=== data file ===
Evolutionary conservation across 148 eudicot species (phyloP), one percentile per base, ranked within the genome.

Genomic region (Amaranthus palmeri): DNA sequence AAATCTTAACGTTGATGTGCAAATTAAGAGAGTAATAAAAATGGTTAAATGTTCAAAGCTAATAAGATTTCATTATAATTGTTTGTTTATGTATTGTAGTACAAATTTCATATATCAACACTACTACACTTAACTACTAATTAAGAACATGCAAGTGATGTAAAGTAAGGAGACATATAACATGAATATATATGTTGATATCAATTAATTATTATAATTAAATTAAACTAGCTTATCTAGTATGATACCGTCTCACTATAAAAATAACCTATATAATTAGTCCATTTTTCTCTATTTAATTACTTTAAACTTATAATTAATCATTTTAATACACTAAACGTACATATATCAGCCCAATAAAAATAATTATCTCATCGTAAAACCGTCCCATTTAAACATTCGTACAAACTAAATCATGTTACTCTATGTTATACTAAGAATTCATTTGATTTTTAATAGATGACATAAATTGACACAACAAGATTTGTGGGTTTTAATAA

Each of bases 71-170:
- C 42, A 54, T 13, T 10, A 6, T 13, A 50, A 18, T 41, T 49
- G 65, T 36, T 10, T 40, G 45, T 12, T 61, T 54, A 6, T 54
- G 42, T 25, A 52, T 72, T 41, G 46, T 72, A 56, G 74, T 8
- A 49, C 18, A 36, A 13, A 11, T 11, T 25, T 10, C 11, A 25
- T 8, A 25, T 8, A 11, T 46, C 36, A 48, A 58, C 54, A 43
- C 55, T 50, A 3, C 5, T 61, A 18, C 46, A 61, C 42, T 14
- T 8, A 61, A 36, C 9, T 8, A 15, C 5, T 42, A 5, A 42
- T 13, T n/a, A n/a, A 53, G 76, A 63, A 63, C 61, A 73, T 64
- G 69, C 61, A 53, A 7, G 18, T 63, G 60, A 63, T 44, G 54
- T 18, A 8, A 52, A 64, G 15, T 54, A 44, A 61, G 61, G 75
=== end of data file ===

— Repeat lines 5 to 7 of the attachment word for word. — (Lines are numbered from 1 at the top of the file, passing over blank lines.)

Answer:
- G 65, T 36, T 10, T 40, G 45, T 12, T 61, T 54, A 6, T 54
- G 42, T 25, A 52, T 72, T 41, G 46, T 72, A 56, G 74, T 8
- A 49, C 18, A 36, A 13, A 11, T 11, T 25, T 10, C 11, A 25